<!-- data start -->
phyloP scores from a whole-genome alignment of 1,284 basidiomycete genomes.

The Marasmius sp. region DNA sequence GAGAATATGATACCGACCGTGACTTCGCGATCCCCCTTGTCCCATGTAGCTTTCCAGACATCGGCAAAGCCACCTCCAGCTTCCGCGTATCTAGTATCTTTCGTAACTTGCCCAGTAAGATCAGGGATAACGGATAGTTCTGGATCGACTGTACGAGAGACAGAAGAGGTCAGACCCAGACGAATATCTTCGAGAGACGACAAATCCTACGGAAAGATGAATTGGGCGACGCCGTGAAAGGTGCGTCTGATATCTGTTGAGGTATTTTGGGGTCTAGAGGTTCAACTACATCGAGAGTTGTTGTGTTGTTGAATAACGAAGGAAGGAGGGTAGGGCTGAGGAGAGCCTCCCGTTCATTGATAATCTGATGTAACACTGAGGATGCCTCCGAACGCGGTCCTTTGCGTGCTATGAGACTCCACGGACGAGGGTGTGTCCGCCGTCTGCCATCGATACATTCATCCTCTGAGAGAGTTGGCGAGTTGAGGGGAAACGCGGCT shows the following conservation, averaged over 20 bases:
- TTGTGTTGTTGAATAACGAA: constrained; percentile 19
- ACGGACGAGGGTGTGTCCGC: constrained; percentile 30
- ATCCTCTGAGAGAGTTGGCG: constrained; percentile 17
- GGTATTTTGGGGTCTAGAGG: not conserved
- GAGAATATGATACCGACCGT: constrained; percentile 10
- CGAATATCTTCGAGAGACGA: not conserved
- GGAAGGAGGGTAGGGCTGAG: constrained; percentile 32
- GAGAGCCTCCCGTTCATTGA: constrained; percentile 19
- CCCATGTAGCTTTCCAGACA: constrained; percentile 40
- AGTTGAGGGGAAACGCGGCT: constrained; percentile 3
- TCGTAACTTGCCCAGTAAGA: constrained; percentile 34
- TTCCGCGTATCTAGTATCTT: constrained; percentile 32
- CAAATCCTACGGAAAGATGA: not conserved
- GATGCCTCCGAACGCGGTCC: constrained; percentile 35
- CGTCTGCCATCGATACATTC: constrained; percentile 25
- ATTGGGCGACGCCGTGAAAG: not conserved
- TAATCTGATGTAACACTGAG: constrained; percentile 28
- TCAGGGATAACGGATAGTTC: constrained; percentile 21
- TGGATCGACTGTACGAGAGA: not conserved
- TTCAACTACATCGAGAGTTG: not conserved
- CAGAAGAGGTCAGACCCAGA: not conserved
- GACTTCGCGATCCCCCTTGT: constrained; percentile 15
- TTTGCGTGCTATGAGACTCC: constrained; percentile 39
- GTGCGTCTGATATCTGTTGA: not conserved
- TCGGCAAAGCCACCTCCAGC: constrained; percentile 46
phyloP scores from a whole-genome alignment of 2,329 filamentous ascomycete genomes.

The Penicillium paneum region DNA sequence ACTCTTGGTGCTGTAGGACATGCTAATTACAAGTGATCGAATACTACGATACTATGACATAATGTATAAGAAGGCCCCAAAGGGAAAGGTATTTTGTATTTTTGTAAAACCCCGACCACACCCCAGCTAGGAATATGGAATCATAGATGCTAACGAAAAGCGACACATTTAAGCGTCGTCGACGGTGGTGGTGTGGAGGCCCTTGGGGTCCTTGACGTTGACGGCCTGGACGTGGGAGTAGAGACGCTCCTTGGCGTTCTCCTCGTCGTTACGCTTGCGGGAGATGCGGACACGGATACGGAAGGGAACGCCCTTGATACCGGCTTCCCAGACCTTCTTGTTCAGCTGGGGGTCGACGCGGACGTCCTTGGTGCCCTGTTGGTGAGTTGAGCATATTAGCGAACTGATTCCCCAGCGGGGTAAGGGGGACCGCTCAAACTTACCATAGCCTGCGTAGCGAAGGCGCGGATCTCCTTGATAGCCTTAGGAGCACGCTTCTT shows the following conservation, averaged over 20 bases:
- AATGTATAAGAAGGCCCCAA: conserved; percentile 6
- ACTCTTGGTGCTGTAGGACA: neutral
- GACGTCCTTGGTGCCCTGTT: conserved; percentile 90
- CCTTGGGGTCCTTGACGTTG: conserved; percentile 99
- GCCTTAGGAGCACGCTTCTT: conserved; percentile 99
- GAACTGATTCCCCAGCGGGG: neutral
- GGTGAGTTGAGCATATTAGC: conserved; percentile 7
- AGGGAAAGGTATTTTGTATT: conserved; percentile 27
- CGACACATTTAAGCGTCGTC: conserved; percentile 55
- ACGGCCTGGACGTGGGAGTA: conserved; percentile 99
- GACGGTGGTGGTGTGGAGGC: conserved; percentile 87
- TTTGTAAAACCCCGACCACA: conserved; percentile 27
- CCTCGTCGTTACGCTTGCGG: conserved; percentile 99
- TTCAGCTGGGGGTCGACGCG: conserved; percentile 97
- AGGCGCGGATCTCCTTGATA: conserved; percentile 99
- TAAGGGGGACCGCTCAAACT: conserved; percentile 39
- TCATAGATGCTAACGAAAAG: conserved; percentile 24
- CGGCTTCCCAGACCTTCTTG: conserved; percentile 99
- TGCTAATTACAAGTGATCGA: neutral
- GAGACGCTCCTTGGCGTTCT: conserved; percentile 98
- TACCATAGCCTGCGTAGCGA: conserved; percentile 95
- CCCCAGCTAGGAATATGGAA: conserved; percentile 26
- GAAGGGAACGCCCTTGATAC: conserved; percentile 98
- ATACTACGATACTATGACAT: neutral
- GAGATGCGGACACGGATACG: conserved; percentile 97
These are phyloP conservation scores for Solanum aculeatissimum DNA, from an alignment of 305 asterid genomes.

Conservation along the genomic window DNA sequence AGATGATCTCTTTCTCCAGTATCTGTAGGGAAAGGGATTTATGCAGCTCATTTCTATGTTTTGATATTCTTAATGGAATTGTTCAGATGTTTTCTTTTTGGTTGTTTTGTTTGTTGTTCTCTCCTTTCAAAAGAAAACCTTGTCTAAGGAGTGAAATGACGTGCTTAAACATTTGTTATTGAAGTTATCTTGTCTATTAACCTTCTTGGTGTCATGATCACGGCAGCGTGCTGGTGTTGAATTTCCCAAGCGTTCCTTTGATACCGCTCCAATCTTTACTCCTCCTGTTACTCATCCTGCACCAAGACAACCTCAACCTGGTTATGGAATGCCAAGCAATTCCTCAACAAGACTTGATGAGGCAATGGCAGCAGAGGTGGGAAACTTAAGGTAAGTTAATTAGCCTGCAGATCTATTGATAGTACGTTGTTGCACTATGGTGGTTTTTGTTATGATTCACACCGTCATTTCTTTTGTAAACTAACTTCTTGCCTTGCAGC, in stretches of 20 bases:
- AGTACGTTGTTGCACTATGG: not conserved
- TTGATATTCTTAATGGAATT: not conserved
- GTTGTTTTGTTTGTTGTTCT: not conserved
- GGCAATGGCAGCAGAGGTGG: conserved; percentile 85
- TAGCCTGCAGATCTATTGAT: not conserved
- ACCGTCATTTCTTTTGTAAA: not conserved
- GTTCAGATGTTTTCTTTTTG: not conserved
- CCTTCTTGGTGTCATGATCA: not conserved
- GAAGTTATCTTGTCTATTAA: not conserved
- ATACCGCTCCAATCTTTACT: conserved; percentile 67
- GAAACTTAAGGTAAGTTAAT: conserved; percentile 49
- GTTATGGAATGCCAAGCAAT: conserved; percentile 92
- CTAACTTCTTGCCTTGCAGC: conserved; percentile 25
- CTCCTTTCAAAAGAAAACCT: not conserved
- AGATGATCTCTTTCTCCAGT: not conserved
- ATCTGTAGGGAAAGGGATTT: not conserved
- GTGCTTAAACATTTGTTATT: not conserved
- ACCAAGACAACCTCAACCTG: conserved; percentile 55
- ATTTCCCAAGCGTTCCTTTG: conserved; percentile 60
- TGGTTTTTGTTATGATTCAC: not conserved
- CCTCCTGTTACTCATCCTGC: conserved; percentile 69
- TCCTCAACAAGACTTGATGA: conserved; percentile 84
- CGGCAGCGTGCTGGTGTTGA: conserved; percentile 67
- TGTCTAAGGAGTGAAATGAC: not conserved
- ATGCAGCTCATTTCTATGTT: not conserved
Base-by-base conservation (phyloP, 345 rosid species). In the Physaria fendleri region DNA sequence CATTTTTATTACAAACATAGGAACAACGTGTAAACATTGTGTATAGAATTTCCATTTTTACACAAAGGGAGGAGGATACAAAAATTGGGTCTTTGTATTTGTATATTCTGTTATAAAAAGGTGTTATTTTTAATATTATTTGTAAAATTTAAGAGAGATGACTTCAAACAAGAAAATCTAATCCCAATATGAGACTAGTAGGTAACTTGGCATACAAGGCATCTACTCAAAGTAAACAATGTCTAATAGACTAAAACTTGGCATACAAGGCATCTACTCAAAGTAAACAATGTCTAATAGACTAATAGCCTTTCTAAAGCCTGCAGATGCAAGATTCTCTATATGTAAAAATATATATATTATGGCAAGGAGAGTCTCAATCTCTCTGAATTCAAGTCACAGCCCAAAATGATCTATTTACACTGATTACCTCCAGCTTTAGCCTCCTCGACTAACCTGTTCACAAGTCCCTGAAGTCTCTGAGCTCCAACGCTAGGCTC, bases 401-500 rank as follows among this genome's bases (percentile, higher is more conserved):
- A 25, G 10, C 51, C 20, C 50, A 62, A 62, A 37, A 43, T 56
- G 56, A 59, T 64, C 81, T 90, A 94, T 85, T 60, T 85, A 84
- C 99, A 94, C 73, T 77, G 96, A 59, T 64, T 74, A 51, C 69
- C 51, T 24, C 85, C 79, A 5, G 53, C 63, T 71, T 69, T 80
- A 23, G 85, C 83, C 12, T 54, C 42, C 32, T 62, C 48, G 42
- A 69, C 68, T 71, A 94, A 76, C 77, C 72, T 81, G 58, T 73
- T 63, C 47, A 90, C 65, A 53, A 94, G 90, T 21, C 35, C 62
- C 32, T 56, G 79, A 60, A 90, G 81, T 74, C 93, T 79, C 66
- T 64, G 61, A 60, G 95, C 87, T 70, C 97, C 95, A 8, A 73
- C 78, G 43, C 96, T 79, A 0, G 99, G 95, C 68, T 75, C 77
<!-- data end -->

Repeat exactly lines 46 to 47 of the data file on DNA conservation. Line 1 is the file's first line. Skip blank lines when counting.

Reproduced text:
- TCATAGATGCTAACGAAAAG: conserved; percentile 24
- CGGCTTCCCAGACCTTCTTG: conserved; percentile 99